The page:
Paralympians explain it got them to the paralympics but also they have the same difficulties as other disabiled people. They are neither superhuman nor more able, argues Natasha Baker. Likewise Sophie Christiansen worries she will lose her car, and asks “what does 200 metres tell anyone?”

The DWP’s statement says that the 200 metres has to be completed in a timely, safe, and reliable way. In my opinion this may well be the saving grace for many like Christansen and Baker. However, this caveat was only re-introduced thanks to a successful campaign by disability activists after the government tried to remove it.

Re-assessment is another issue. People were previosly on benefit for life if their condiction wouldn’t improve but now will be tested regularly.  Lawrence clarke argues that he is asking for the support he needs to take control of his life and how is reassessing him saving money.

Esther Mcvey says 50 percent of people don’t have medical evidence to back their claim, however if goverment wanted evidence they’ed only have to ask to see the form I submitted when applying for income benefit or ask to see my MASSIVE medical notes.

However, is this type of documentary helpful in raising awareness of the issues both to disabled people themselves, and the general public, or is it simply scaremongering, ramping up people’s anxiety unnecessarily before they’ve even seen the final form?

There are more concrete worries as well because the company being paid almost £400 m to assess people has a “controversial track record”. I have to say, that is some understatement.  ATOS are the French IT company who asses people’s eligibility for income replacement benefit called Employment and Support Allowance if someone is unable to work. However, ‘widespread protests’ by disabled people and a cost of appeals against desicions of  £50M a year; 40 percent appeal and 40 of those desicions are overturned. None of this is likely to fill disabled people with confidence. Even the ‘Public Accounts Commitee’ have roundly criticised both ATOS and the DWP.  ATOS however deny everything and say less than half a percent of appeals are now due to mistakes in their reports. Esther McVey disagrees too saying ATOS keep within the government’s “strict rules” and disabled people are entitled to give their opinions on the process of assessment. Sorry… but is the disability minister even listening?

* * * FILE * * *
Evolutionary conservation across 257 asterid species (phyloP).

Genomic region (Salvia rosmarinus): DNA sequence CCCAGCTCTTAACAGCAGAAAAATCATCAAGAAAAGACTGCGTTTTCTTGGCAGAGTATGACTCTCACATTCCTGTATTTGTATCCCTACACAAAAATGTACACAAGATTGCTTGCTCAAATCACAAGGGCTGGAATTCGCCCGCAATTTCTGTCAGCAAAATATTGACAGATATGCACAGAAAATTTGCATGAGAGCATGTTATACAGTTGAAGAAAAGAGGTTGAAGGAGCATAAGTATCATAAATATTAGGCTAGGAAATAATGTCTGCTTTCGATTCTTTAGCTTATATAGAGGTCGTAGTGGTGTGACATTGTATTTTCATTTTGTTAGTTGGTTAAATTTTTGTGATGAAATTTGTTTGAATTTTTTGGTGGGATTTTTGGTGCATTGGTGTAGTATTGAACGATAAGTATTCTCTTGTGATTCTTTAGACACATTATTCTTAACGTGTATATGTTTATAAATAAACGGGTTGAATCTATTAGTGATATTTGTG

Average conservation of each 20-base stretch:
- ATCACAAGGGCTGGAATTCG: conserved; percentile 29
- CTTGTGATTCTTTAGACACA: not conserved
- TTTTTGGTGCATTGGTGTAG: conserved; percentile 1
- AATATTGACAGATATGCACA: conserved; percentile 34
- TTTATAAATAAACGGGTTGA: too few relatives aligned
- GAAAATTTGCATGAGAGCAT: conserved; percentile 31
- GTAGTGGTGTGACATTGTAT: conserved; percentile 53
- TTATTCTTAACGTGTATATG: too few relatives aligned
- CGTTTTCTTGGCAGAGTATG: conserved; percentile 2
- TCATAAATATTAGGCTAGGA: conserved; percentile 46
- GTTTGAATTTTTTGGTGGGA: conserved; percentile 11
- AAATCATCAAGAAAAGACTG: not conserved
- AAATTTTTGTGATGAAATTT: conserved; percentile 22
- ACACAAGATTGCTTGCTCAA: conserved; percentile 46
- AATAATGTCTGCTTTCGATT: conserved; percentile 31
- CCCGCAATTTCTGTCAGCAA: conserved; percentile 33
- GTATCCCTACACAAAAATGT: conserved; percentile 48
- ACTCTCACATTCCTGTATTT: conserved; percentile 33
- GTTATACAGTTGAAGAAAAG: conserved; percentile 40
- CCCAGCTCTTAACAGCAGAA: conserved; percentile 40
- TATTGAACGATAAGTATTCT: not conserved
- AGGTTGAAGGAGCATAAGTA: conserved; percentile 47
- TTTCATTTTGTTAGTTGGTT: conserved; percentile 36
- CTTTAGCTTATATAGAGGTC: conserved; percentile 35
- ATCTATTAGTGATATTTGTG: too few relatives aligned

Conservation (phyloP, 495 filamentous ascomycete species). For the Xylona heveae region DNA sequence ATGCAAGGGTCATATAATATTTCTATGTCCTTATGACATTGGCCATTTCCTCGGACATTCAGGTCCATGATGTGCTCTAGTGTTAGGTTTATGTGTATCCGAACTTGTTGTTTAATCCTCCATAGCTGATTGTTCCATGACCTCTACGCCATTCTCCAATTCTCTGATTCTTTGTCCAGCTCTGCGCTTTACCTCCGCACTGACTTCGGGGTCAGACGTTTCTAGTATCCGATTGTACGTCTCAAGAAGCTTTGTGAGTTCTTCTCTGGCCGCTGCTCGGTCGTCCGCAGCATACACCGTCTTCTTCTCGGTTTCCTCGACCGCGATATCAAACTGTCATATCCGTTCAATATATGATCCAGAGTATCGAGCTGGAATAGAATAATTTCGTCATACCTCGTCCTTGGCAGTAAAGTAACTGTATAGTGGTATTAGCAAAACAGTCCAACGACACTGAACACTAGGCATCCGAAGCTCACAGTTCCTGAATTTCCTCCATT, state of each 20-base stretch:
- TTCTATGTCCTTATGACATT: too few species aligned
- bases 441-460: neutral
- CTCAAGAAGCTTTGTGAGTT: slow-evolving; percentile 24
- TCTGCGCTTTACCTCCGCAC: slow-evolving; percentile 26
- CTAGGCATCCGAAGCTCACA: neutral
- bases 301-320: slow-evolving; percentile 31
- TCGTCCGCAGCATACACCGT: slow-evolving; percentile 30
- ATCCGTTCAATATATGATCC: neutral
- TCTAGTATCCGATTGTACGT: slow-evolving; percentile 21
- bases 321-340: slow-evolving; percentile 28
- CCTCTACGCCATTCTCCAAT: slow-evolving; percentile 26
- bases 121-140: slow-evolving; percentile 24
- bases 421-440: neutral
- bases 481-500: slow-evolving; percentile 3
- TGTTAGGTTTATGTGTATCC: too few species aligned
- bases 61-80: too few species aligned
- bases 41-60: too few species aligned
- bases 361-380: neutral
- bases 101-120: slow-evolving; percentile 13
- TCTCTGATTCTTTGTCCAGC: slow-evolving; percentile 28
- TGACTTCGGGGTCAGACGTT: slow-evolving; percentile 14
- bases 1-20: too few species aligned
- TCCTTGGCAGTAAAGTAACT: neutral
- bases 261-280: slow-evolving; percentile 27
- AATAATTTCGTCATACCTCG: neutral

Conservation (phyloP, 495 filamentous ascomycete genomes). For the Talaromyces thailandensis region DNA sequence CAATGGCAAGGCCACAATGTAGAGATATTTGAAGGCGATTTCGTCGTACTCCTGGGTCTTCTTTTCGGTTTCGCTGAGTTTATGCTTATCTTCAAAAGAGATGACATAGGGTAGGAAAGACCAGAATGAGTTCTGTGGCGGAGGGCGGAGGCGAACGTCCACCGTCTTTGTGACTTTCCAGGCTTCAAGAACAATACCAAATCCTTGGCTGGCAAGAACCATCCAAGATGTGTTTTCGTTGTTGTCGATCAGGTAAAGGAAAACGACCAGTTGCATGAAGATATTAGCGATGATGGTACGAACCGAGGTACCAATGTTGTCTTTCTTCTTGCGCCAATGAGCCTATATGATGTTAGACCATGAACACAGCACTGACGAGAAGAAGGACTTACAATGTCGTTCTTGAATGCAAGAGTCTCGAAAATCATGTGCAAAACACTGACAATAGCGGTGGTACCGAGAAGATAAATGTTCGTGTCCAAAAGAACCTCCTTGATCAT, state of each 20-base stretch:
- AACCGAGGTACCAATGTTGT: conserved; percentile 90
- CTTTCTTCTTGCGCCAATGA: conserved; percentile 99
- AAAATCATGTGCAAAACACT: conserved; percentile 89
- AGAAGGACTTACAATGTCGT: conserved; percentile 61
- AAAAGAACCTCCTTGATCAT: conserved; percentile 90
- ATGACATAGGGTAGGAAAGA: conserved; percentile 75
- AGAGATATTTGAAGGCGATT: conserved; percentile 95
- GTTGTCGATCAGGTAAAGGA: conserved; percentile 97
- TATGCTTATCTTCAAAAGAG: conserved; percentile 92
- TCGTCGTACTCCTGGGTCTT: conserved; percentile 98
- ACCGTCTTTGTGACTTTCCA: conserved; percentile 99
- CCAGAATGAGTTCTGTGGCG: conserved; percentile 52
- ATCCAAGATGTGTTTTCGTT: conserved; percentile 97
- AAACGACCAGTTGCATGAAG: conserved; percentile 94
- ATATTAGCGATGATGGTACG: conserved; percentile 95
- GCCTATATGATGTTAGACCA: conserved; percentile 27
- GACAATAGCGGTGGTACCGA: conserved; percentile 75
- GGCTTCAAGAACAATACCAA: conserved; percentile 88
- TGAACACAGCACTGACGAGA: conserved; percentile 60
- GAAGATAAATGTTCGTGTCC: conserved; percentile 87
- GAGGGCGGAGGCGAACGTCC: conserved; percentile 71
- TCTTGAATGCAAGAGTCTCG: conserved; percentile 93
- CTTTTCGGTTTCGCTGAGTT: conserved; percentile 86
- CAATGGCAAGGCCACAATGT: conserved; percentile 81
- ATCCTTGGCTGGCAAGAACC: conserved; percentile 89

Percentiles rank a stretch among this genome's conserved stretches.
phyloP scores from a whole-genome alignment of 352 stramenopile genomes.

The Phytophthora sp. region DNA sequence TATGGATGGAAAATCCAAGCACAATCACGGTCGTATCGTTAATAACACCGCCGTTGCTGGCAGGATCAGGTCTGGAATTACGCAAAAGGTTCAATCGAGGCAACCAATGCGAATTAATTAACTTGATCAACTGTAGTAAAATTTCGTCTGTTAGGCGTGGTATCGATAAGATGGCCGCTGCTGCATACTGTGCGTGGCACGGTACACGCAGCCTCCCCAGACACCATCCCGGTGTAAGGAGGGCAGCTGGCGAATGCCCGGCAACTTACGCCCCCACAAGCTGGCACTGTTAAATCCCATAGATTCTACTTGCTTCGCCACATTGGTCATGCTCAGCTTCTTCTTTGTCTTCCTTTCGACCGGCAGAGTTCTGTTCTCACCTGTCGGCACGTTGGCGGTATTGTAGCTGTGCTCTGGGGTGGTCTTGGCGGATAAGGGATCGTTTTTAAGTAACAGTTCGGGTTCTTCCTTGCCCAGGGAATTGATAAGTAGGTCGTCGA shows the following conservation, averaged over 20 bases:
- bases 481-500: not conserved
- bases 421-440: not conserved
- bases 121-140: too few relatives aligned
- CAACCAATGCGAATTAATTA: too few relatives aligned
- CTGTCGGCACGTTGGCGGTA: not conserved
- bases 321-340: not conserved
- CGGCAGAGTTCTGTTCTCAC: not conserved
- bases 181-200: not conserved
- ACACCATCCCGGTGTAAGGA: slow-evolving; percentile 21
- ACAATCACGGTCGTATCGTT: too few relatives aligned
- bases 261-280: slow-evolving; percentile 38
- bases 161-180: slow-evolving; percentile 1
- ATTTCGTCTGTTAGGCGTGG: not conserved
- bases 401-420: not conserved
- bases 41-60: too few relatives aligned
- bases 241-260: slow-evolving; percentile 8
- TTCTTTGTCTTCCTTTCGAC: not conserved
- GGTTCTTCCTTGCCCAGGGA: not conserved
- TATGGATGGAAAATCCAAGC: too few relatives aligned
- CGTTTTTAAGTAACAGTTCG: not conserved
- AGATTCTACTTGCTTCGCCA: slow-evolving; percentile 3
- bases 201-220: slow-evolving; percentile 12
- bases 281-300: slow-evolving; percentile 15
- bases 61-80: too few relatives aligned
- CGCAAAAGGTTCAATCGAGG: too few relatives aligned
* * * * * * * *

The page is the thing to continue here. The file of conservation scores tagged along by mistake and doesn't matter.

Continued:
There are further questions over whether ATOS are fully prepared and qualified to carry out the new assessments. Many, apparently, will be undertaken by physios. Sorry,  but a physio does not have the medical training to understand the problems my surgery caused and continues to cause, or the way one thing impacts on another.